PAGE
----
VMworld 2018 Roundup: AWS Integration, SD-WAN, Endpoint Security Lead Agenda


Kurt Marko

Kurt Marko

By Kurt Marko

During the opening keynote of its annual VMworld conference, VMware unleashed a barrage of announcements that showed a company moving far beyond its origins in server virtualization. Its goal: Become a horizontal provider of virtual infrastructure and management software for endpoints, edge devices and multiple cloud services.

After some self-congratulatory comments commemorating the 20th anniversary of VMware’s founding, CEO Pat Gelsinger and CTO Ray O’Farrell plunged into a packed keynote highlighting formal announcements that preceded the show. Judging by the order and length of Gelsinger’s treatment, VMware has positioned itself as an enterprise-focused, multicloud management company that spans the functional gamut, from core virtual infrastructure that can run in private data centers or public clouds to infrastructure, workload, security and cost management software.

VMware's Pat Gelsinger and Ray O'Farrell on stage at VMworld 2018.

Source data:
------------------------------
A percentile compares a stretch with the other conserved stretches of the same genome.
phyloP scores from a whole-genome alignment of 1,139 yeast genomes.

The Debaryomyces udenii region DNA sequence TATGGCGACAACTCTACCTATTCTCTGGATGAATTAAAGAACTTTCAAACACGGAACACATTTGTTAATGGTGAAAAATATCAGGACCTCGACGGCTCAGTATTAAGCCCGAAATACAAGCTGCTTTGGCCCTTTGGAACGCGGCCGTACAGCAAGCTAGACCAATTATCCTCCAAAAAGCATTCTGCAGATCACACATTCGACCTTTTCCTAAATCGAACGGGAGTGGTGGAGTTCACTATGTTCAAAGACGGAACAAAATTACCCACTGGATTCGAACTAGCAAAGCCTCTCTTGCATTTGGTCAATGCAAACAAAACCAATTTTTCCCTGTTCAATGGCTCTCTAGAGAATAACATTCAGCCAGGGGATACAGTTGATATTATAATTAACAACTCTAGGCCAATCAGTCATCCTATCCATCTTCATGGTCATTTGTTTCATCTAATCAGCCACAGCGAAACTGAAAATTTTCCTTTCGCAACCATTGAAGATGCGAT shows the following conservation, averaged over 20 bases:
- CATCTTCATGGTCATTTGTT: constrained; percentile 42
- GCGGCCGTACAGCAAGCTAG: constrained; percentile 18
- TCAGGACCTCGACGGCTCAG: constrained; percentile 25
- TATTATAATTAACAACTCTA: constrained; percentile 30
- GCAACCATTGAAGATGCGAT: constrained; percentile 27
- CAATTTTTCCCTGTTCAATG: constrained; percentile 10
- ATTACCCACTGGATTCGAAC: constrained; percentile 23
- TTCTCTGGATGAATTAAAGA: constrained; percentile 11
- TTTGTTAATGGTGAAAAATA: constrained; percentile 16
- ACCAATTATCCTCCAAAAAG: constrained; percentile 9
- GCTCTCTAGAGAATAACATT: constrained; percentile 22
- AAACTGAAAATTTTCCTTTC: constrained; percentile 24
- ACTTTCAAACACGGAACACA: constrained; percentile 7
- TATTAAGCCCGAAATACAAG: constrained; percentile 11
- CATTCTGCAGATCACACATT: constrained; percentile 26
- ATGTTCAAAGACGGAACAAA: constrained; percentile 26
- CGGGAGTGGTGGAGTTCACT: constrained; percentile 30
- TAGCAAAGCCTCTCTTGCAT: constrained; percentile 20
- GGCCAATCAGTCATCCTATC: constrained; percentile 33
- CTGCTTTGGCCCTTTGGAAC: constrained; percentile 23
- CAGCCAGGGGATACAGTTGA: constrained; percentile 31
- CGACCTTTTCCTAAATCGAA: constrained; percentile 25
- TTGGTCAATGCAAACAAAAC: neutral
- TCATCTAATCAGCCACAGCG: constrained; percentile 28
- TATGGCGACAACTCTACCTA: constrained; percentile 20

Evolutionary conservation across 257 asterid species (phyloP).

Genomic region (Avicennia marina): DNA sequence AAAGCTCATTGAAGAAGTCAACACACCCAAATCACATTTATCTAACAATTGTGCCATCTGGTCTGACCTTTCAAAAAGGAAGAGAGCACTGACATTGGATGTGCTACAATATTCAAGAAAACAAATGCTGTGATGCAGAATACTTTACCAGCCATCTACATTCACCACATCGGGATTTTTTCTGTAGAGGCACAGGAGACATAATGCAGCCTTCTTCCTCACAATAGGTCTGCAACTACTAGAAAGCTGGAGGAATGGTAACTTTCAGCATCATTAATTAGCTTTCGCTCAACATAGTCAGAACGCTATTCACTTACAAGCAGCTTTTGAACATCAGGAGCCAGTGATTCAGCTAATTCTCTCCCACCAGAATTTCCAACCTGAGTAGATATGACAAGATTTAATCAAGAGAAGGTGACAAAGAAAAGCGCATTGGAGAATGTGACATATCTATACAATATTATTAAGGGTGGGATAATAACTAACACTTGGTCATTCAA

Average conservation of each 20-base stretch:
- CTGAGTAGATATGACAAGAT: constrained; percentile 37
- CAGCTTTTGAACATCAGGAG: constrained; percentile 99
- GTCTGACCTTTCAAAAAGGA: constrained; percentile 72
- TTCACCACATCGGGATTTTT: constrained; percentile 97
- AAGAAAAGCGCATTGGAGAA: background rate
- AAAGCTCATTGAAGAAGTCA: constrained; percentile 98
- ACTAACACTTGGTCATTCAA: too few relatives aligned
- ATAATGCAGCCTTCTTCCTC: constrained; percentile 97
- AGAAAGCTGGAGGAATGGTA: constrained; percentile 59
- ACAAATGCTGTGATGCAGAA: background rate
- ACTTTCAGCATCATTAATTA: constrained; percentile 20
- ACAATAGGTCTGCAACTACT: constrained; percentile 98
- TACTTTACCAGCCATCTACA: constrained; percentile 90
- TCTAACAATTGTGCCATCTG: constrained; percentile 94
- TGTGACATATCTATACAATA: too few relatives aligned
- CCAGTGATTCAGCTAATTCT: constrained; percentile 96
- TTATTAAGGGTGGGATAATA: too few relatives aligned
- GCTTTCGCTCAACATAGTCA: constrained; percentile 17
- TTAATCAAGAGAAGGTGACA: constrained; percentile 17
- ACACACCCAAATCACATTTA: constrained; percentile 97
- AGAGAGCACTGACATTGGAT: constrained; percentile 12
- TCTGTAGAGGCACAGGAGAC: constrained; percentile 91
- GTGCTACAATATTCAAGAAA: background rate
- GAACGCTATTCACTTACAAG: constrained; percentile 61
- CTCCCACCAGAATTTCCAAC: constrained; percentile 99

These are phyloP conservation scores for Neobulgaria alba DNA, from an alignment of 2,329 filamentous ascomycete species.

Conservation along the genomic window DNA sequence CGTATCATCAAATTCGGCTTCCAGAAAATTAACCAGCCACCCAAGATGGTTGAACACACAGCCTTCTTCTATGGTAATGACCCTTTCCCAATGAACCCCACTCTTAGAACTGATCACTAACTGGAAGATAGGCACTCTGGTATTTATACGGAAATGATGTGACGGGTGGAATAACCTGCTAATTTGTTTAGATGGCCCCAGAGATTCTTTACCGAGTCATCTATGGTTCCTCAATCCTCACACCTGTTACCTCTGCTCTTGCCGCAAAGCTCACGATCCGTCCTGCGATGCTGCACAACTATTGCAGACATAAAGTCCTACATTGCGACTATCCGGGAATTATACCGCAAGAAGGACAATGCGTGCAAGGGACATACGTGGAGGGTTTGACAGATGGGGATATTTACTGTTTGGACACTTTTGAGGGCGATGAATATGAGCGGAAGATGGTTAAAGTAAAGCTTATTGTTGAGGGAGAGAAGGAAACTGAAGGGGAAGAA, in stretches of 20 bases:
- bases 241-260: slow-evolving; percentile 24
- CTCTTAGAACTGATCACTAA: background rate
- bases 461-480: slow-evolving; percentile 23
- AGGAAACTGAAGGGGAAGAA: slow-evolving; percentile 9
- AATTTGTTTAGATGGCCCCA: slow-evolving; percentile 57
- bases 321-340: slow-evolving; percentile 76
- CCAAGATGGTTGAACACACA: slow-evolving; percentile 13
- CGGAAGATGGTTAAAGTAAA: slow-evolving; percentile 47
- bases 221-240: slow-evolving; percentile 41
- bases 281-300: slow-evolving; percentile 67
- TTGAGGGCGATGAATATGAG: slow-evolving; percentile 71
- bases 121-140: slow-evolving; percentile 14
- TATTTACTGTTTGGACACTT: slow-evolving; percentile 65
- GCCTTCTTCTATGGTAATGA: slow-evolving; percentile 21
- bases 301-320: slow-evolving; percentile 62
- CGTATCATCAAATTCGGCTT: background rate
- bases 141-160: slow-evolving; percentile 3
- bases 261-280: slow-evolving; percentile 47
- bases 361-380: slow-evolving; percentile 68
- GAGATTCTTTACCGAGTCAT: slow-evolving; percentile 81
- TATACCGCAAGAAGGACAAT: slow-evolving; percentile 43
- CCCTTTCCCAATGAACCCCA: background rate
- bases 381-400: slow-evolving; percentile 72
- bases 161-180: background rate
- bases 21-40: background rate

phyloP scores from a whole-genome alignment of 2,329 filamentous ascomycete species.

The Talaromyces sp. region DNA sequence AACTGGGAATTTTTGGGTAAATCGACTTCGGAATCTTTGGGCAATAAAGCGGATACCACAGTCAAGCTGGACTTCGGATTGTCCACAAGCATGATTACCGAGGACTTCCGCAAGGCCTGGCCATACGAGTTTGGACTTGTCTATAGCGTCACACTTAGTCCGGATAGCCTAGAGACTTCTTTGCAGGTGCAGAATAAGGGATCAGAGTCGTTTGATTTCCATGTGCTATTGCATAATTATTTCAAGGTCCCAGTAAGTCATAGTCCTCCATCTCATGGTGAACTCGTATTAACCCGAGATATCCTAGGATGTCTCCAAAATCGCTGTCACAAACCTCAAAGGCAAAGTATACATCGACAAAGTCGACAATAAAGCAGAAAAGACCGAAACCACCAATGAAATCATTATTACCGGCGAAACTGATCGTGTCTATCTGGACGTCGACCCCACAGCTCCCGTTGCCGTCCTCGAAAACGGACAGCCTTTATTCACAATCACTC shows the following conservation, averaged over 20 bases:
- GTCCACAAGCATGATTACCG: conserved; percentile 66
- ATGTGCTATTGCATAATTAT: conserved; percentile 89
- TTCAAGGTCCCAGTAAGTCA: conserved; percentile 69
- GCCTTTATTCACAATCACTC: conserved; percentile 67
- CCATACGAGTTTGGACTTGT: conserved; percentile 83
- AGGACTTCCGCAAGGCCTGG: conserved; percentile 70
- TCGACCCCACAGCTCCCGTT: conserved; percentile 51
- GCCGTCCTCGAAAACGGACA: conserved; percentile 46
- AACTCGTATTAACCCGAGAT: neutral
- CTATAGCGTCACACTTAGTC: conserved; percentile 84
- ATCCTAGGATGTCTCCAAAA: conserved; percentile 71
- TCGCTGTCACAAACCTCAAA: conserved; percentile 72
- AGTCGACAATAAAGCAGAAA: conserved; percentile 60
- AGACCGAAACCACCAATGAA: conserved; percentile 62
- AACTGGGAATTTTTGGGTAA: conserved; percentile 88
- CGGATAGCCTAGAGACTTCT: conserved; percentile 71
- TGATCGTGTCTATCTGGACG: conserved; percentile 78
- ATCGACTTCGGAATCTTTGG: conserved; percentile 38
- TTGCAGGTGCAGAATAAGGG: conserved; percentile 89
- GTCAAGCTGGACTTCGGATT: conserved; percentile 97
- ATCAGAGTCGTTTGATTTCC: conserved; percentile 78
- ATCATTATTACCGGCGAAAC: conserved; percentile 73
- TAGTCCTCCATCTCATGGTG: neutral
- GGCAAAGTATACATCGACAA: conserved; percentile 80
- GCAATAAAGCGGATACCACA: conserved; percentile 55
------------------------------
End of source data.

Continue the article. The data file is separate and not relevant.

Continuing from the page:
VMware’s Pat Gelsinger and Ray O’Farrell on stage at VMworld 2018.

Indeed, VMware’s embrace of public cloud infrastructure and the SaaS delivery model over the past two years has been stunning.

Key announcements fell into six broad categories:

  • Public cloud integration, management and new service (VMware on AWS).
  • Edge infrastructure and remote networking (SD-WAN).
  • Application security (AppDefense, vSphere).
  • Multicloud virtual networking (NSX).
  • Container software (Kubernetes, PKS).
  • Client application delivery and endpoint management (Workspace One).

Much like last year, VMware’s partnership with AWS headlined the event, with AWS CEO Andy Jassy making a brief return appearance on stage to tout progress made via new features, an expanded global footprint and growing customer adoption over the past year. The most significant announcements for customers with feet in both VMware and AWS:

  • A significant price cut for VMware Cloud on AWS by reducing the minimum supported configuration from six hosts to three and offering a temporary three-node-for-the-price-of-two promotion.
  • Support for customizing the instance core counts to reduce costs for running software, like enterprise databases, licensed per CPU core.
  • An EBS-based, high-capacity storage option supporting volumes from 15 to 35 TB in 5 TB increments.
  • Support for NSX over Direct Connect links to allow network microsegmentation and security policies that span private and public clouds.
  • Better security with support for VSAN encryption that uses the AWS Key Management System (KMS)
  • Service expansion to AsiaPac via the AWS Sydney region.

In a surprising development, the AWS-VMware partnership has also led to …

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